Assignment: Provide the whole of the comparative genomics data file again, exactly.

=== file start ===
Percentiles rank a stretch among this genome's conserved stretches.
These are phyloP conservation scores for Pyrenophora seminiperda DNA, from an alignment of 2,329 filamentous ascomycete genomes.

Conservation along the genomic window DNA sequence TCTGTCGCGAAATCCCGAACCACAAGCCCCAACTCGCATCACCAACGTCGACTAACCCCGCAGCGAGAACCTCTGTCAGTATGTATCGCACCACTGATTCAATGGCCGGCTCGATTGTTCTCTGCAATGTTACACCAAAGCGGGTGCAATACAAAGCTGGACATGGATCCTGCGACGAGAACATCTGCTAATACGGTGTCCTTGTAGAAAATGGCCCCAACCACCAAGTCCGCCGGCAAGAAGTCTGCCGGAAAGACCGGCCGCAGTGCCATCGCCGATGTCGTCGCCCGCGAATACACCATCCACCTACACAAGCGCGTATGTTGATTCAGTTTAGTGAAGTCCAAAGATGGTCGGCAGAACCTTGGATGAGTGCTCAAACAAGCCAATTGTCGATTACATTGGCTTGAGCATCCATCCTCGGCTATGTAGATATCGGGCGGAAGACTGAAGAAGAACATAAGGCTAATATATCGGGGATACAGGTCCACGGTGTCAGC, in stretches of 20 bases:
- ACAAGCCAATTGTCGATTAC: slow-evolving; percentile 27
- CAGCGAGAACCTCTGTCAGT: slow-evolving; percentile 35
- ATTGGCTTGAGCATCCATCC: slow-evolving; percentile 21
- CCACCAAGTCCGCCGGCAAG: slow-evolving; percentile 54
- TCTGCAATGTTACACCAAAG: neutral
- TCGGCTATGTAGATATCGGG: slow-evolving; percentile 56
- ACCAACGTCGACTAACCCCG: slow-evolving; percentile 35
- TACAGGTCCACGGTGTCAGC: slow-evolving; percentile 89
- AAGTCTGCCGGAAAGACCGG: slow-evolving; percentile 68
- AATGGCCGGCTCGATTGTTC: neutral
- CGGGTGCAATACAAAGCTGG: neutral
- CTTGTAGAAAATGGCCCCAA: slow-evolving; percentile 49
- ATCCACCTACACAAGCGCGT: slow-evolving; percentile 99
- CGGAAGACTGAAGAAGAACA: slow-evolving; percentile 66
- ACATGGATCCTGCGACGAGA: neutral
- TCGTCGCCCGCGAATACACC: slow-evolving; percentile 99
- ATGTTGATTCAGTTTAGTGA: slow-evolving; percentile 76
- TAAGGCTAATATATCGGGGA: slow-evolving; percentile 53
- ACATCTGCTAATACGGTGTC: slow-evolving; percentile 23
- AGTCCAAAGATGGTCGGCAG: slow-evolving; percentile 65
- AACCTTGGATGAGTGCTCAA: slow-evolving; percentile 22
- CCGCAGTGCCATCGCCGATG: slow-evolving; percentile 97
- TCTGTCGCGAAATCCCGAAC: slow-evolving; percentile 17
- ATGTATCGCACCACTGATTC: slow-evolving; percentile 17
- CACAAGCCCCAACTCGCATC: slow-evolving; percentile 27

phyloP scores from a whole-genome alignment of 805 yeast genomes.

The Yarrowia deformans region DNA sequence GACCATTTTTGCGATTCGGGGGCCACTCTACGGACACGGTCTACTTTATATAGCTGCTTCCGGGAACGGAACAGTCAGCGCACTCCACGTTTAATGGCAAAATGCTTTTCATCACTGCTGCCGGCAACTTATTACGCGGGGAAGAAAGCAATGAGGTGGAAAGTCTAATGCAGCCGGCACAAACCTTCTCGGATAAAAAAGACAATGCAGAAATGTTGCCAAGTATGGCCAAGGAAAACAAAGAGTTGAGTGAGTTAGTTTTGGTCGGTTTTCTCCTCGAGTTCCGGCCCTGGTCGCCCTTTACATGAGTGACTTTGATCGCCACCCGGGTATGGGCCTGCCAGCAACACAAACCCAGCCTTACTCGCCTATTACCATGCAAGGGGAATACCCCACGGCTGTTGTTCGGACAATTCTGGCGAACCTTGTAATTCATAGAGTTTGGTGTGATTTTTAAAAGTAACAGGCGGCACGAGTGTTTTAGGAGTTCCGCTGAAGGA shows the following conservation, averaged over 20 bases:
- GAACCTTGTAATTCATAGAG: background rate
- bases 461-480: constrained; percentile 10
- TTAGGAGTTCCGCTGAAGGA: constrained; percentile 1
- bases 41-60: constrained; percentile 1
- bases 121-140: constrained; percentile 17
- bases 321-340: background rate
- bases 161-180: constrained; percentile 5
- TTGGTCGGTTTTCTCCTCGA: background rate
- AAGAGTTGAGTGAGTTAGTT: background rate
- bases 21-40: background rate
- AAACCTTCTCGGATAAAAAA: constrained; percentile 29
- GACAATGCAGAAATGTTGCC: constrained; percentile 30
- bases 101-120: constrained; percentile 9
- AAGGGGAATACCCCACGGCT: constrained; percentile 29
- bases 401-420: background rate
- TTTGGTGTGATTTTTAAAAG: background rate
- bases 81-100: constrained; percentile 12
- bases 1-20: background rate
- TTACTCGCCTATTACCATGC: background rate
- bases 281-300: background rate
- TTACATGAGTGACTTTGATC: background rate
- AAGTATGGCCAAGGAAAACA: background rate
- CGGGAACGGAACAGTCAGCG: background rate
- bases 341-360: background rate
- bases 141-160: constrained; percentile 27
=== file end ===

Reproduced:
Percentiles rank a stretch among this genome's conserved stretches.
These are phyloP conservation scores for Pyrenophora seminiperda DNA, from an alignment of 2,329 filamentous ascomycete genomes.

Conservation along the genomic window DNA sequence TCTGTCGCGAAATCCCGAACCACAAGCCCCAACTCGCATCACCAACGTCGACTAACCCCGCAGCGAGAACCTCTGTCAGTATGTATCGCACCACTGATTCAATGGCCGGCTCGATTGTTCTCTGCAATGTTACACCAAAGCGGGTGCAATACAAAGCTGGACATGGATCCTGCGACGAGAACATCTGCTAATACGGTGTCCTTGTAGAAAATGGCCCCAACCACCAAGTCCGCCGGCAAGAAGTCTGCCGGAAAGACCGGCCGCAGTGCCATCGCCGATGTCGTCGCCCGCGAATACACCATCCACCTACACAAGCGCGTATGTTGATTCAGTTTAGTGAAGTCCAAAGATGGTCGGCAGAACCTTGGATGAGTGCTCAAACAAGCCAATTGTCGATTACATTGGCTTGAGCATCCATCCTCGGCTATGTAGATATCGGGCGGAAGACTGAAGAAGAACATAAGGCTAATATATCGGGGATACAGGTCCACGGTGTCAGC, in stretches of 20 bases:
- ACAAGCCAATTGTCGATTAC: slow-evolving; percentile 27
- CAGCGAGAACCTCTGTCAGT: slow-evolving; percentile 35
- ATTGGCTTGAGCATCCATCC: slow-evolving; percentile 21
- CCACCAAGTCCGCCGGCAAG: slow-evolving; percentile 54
- TCTGCAATGTTACACCAAAG: neutral
- TCGGCTATGTAGATATCGGG: slow-evolving; percentile 56
- ACCAACGTCGACTAACCCCG: slow-evolving; percentile 35
- TACAGGTCCACGGTGTCAGC: slow-evolving; percentile 89
- AAGTCTGCCGGAAAGACCGG: slow-evolving; percentile 68
- AATGGCCGGCTCGATTGTTC: neutral
- CGGGTGCAATACAAAGCTGG: neutral
- CTTGTAGAAAATGGCCCCAA: slow-evolving; percentile 49
- ATCCACCTACACAAGCGCGT: slow-evolving; percentile 99
- CGGAAGACTGAAGAAGAACA: slow-evolving; percentile 66
- ACATGGATCCTGCGACGAGA: neutral
- TCGTCGCCCGCGAATACACC: slow-evolving; percentile 99
- ATGTTGATTCAGTTTAGTGA: slow-evolving; percentile 76
- TAAGGCTAATATATCGGGGA: slow-evolving; percentile 53
- ACATCTGCTAATACGGTGTC: slow-evolving; percentile 23
- AGTCCAAAGATGGTCGGCAG: slow-evolving; percentile 65
- AACCTTGGATGAGTGCTCAA: slow-evolving; percentile 22
- CCGCAGTGCCATCGCCGATG: slow-evolving; percentile 97
- TCTGTCGCGAAATCCCGAAC: slow-evolving; percentile 17
- ATGTATCGCACCACTGATTC: slow-evolving; percentile 17
- CACAAGCCCCAACTCGCATC: slow-evolving; percentile 27

phyloP scores from a whole-genome alignment of 805 yeast genomes.

The Yarrowia deformans region DNA sequence GACCATTTTTGCGATTCGGGGGCCACTCTACGGACACGGTCTACTTTATATAGCTGCTTCCGGGAACGGAACAGTCAGCGCACTCCACGTTTAATGGCAAAATGCTTTTCATCACTGCTGCCGGCAACTTATTACGCGGGGAAGAAAGCAATGAGGTGGAAAGTCTAATGCAGCCGGCACAAACCTTCTCGGATAAAAAAGACAATGCAGAAATGTTGCCAAGTATGGCCAAGGAAAACAAAGAGTTGAGTGAGTTAGTTTTGGTCGGTTTTCTCCTCGAGTTCCGGCCCTGGTCGCCCTTTACATGAGTGACTTTGATCGCCACCCGGGTATGGGCCTGCCAGCAACACAAACCCAGCCTTACTCGCCTATTACCATGCAAGGGGAATACCCCACGGCTGTTGTTCGGACAATTCTGGCGAACCTTGTAATTCATAGAGTTTGGTGTGATTTTTAAAAGTAACAGGCGGCACGAGTGTTTTAGGAGTTCCGCTGAAGGA shows the following conservation, averaged over 20 bases:
- GAACCTTGTAATTCATAGAG: background rate
- bases 461-480: constrained; percentile 10
- TTAGGAGTTCCGCTGAAGGA: constrained; percentile 1
- bases 41-60: constrained; percentile 1
- bases 121-140: constrained; percentile 17
- bases 321-340: background rate
- bases 161-180: constrained; percentile 5
- TTGGTCGGTTTTCTCCTCGA: background rate
- AAGAGTTGAGTGAGTTAGTT: background rate
- bases 21-40: background rate
- AAACCTTCTCGGATAAAAAA: constrained; percentile 29
- GACAATGCAGAAATGTTGCC: constrained; percentile 30
- bases 101-120: constrained; percentile 9
- AAGGGGAATACCCCACGGCT: constrained; percentile 29
- bases 401-420: background rate
- TTTGGTGTGATTTTTAAAAG: background rate
- bases 81-100: constrained; percentile 12
- bases 1-20: background rate
- TTACTCGCCTATTACCATGC: background rate
- bases 281-300: background rate
- TTACATGAGTGACTTTGATC: background rate
- AAGTATGGCCAAGGAAAACA: background rate
- CGGGAACGGAACAGTCAGCG: background rate
- bases 341-360: background rate
- bases 141-160: constrained; percentile 27